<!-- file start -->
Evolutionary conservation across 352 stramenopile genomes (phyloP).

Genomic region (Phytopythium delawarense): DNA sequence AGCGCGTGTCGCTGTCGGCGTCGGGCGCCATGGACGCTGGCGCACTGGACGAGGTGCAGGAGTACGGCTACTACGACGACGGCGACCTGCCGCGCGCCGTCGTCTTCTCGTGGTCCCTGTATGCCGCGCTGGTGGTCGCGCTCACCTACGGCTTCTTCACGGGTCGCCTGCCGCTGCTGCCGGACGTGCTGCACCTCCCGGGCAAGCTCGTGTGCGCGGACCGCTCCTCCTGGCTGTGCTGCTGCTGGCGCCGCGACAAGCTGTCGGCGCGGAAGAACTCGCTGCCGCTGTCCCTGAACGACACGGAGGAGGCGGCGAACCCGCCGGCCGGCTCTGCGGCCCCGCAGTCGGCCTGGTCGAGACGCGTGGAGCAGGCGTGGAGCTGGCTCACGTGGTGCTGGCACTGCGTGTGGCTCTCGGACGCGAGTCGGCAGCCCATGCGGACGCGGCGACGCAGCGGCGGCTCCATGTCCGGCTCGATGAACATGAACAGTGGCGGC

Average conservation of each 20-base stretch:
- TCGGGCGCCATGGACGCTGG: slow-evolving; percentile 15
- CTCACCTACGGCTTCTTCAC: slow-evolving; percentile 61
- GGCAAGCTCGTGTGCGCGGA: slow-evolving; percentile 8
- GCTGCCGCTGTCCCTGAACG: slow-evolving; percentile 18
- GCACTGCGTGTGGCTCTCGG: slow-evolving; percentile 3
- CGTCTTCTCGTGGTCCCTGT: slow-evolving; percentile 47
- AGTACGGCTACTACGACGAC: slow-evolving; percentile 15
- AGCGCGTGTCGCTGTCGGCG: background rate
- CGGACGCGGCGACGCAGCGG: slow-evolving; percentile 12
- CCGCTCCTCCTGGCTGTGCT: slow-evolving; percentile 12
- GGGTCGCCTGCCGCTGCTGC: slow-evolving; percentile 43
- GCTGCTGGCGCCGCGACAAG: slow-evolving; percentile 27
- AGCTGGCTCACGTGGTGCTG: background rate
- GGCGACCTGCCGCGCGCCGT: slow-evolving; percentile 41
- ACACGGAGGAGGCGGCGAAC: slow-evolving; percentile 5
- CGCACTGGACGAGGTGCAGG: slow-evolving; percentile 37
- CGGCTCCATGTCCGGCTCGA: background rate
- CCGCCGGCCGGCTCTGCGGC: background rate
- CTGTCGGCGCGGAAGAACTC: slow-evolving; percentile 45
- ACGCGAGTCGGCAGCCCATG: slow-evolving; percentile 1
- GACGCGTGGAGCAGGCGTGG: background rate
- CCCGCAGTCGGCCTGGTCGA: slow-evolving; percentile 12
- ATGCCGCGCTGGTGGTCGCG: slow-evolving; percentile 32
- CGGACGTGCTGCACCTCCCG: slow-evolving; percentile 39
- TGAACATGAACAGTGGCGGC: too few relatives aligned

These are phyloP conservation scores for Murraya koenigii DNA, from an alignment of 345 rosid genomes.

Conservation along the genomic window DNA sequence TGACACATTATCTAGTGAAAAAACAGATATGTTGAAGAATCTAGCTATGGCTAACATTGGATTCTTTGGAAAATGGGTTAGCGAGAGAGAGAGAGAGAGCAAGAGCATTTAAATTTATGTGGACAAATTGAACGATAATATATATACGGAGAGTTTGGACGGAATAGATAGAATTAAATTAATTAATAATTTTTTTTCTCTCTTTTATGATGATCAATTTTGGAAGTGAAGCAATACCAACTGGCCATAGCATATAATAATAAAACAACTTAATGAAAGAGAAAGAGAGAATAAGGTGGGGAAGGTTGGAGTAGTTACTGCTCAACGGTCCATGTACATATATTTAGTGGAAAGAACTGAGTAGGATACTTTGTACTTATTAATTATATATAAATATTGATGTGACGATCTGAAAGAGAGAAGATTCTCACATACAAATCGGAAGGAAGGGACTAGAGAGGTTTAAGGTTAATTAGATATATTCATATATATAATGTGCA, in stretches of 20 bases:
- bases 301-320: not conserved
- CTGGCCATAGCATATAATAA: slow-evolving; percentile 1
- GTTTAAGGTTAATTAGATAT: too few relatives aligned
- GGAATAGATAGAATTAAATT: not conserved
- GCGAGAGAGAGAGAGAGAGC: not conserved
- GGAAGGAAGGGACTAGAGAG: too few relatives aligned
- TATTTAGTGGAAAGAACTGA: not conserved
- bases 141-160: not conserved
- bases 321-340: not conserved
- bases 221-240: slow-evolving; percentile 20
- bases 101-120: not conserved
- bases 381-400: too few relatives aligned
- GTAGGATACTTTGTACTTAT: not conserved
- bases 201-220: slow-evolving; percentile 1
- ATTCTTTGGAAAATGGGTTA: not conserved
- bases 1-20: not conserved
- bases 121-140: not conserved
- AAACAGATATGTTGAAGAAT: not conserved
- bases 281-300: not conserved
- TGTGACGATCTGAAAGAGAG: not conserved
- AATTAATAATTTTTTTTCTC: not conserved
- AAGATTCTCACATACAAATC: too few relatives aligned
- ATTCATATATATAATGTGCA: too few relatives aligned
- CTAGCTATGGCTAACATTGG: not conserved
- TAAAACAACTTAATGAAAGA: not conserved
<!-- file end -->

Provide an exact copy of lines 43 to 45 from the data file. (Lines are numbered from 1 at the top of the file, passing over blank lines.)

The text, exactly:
- GTAGGATACTTTGTACTTAT: not conserved
- bases 201-220: slow-evolving; percentile 1
- ATTCTTTGGAAAATGGGTTA: not conserved